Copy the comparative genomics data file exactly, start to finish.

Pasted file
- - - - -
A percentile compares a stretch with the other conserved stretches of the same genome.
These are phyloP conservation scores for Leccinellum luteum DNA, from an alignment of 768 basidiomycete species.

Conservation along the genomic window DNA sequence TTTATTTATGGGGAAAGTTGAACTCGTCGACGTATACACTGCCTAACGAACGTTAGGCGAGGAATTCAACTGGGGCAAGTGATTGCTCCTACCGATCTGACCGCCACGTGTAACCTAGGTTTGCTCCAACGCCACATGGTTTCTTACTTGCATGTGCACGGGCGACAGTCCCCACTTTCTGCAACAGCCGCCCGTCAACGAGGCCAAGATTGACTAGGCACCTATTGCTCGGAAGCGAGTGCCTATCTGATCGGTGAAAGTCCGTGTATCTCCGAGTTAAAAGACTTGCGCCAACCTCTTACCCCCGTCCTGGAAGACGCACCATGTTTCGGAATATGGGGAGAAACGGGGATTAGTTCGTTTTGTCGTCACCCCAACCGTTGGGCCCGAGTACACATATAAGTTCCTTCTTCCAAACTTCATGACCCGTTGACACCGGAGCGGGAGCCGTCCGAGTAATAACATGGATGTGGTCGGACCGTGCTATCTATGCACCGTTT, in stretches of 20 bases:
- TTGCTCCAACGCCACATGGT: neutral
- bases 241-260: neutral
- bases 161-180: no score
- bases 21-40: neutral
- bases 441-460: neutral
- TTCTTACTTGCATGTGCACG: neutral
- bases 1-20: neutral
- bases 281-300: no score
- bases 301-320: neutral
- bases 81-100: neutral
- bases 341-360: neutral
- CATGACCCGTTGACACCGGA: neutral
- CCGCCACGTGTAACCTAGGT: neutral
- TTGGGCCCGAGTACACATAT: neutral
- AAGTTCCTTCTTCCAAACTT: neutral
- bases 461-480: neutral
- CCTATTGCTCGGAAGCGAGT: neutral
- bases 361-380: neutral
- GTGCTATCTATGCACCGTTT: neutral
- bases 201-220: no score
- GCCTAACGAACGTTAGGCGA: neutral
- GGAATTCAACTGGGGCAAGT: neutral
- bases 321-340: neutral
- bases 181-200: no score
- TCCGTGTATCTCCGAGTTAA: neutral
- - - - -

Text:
A percentile compares a stretch with the other conserved stretches of the same genome.
These are phyloP conservation scores for Leccinellum luteum DNA, from an alignment of 768 basidiomycete species.

Conservation along the genomic window DNA sequence TTTATTTATGGGGAAAGTTGAACTCGTCGACGTATACACTGCCTAACGAACGTTAGGCGAGGAATTCAACTGGGGCAAGTGATTGCTCCTACCGATCTGACCGCCACGTGTAACCTAGGTTTGCTCCAACGCCACATGGTTTCTTACTTGCATGTGCACGGGCGACAGTCCCCACTTTCTGCAACAGCCGCCCGTCAACGAGGCCAAGATTGACTAGGCACCTATTGCTCGGAAGCGAGTGCCTATCTGATCGGTGAAAGTCCGTGTATCTCCGAGTTAAAAGACTTGCGCCAACCTCTTACCCCCGTCCTGGAAGACGCACCATGTTTCGGAATATGGGGAGAAACGGGGATTAGTTCGTTTTGTCGTCACCCCAACCGTTGGGCCCGAGTACACATATAAGTTCCTTCTTCCAAACTTCATGACCCGTTGACACCGGAGCGGGAGCCGTCCGAGTAATAACATGGATGTGGTCGGACCGTGCTATCTATGCACCGTTT, in stretches of 20 bases:
- TTGCTCCAACGCCACATGGT: neutral
- bases 241-260: neutral
- bases 161-180: no score
- bases 21-40: neutral
- bases 441-460: neutral
- TTCTTACTTGCATGTGCACG: neutral
- bases 1-20: neutral
- bases 281-300: no score
- bases 301-320: neutral
- bases 81-100: neutral
- bases 341-360: neutral
- CATGACCCGTTGACACCGGA: neutral
- CCGCCACGTGTAACCTAGGT: neutral
- TTGGGCCCGAGTACACATAT: neutral
- AAGTTCCTTCTTCCAAACTT: neutral
- bases 461-480: neutral
- CCTATTGCTCGGAAGCGAGT: neutral
- bases 361-380: neutral
- GTGCTATCTATGCACCGTTT: neutral
- bases 201-220: no score
- GCCTAACGAACGTTAGGCGA: neutral
- GGAATTCAACTGGGGCAAGT: neutral
- bases 321-340: neutral
- bases 181-200: no score
- TCCGTGTATCTCCGAGTTAA: neutral